New Anti-PD-L1 Study Findings Support Immunotherapy for Bladder Cancer

New Anti-PD-L1 Study Findings Support Immunotherapy for Bladder Cancer
Bladder cancer. Light micrograph of a section through a transitional cell carcinoma (TCC, cancer) of the bladder wall. TCC is the most common form of bladder cancer and arises from the transitional epithelium that lines the inner surface of hollow organs such as the bladder. Magnification: x150 when printed at 10 centimetres wide.

It may be possible to reawaken a patient’s own immune response against a bladder tumor using immunotherapy, according to a recent study by scientists from Barts Cancer Institute in London, Queen Mary University of London, and HistoGeneX in Belgium, which is a laboratory focused on tissue pathology and genomics.  Their study was reported in the most recent issue of Nature Medicine.

Bladder cancer is the ninth most common cancer in the world, with 430,000 new cases diagnosed in 2012. Approximately 80,000 new cases and 18,000 deaths occur each year in the US alone due to this disease. Approximately 25% of patients will have muscle-invasive disease and either present with or later develop metastases. For these patients, the median survival with first-line, multiagent chemotherapy is only about 15 months. While second-line chemotherapy has a role, checkpoint inhibitor immunotherapy offers another option for patients progressing after initial systemic therapy.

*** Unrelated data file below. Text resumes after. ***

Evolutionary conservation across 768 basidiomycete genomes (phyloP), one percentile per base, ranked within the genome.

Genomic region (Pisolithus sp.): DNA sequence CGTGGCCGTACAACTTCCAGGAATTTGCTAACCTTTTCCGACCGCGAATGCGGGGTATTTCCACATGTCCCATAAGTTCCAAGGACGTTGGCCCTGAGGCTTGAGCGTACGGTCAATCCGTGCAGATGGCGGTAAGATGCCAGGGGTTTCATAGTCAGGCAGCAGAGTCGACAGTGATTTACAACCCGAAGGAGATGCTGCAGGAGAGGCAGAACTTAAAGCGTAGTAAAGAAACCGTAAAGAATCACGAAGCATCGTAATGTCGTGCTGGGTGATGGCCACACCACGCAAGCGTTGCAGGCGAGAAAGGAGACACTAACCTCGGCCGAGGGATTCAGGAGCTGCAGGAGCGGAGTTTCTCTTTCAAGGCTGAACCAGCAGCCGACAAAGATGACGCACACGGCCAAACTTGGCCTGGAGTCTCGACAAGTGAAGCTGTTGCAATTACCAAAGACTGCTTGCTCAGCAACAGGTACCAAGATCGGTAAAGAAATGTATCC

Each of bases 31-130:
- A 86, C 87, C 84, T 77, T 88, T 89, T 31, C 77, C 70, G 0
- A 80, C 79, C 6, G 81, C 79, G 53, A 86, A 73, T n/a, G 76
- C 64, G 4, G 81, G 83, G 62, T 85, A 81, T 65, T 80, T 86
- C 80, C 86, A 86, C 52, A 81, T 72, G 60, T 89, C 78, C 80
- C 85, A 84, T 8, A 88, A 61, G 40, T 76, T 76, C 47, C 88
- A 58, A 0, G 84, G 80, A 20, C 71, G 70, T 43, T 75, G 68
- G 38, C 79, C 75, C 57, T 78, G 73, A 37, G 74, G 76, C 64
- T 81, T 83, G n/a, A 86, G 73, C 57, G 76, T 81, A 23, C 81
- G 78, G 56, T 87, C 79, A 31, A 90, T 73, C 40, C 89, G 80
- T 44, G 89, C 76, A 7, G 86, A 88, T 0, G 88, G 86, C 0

This report describes single-arm phase II study, investigating two cycles of atezolizumab, a cancer immunotherapy, before cystectomy in 95 patients with muscle-invasive urothelial cancer ( identifier: NCT02662309). The primary endpoint was pathological complete response, with secondary endpoints focused on safety, relapse-free survival and biomarker analysis. In the study, 95 patients with invasive bladder cancer received two cycles of anti-PDL1 before their cystectomy (partial or total removal of the bladder) was performed. The initial bladder biopsies collected for diagnosis, and prior to anti-PDL1 therapy, were compared with the bladder resections. Examination of the resections revealed that the tumor had completely disappeared in 31% of the cases.

Pathological complete response was the primary endpoint. Secondary endpoints focused on safety, relapse-free survival and biomarker analysis. The pathological complete response rate was 31% (95% confidence interval: 21–41%), achieving the primary efficacy endpoint. Baseline biomarkers showed that the presence of preexisting activated T cells was more prominent than expected and correlated with outcome. Other established biomarkers, such as tumor mutational burden, did not predict outcome, differentiating this from the metastatic setting. Dynamic changes to gene expression signatures and protein biomarkers occurred with therapy, whereas changes in DNA alterations with treatment were uncommon.

These results demonstrated that the quantity and quality of the immune cell infiltration of the initial biopsies was strongly predictive of a good response to the treatment. However, non-responders often showed very specific defects that prevented successful immunotherapy. “We are currently mapping out all these response and resistance mechanisms,” said pathologist Mark Kockx,  a co-author of the study and co-founder of HistoGeneX.

Other studies have reported that antibodies targeting PD-1 or its ligand 1 PD-L1 such as atezolizumab, have great efficacy in some metastatic urothelial cancers. And there are biomarkers being studied to develop which of these cancers are responsive. Neoadjuvant use of PD-1 and PD-L1 antibodies is associated with pathological complete response in a spectrum of tumors, including urothelial cancer.

Based in this study, the researchers assume that in the future it will be possible to predict which tumors will respond to immune therapy, therefore minimizing the need for bladder resection.